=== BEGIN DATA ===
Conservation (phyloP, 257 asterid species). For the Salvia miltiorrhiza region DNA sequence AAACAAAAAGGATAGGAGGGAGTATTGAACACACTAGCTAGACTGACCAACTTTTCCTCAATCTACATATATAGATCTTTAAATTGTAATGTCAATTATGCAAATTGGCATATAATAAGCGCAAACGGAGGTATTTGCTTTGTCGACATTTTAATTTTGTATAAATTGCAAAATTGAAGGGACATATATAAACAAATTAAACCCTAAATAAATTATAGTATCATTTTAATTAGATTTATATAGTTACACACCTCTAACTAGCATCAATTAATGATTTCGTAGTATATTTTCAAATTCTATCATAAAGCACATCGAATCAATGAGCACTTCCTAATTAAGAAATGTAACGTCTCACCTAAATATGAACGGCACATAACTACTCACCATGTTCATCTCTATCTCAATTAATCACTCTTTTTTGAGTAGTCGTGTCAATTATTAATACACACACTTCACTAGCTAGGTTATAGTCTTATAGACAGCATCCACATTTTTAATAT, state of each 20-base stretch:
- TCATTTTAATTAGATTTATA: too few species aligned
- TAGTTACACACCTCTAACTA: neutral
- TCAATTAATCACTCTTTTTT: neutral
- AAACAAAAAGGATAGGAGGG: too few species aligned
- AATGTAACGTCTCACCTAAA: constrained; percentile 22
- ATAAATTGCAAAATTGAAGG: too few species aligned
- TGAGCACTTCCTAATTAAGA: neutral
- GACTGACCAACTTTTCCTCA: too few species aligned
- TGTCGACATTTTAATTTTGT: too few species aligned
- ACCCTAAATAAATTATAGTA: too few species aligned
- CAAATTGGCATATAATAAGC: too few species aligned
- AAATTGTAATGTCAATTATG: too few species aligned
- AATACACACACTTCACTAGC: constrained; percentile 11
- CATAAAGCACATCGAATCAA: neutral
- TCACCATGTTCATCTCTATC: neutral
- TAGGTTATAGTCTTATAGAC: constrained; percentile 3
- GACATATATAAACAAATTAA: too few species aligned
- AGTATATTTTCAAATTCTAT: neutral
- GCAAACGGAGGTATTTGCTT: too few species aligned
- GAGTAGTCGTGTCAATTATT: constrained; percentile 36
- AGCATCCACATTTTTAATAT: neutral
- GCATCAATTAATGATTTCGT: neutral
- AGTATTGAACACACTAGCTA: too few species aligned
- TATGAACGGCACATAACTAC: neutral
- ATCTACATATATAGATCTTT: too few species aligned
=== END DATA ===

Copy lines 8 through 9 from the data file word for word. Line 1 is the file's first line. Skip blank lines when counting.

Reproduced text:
- TGAGCACTTCCTAATTAAGA: neutral
- GACTGACCAACTTTTCCTCA: too few species aligned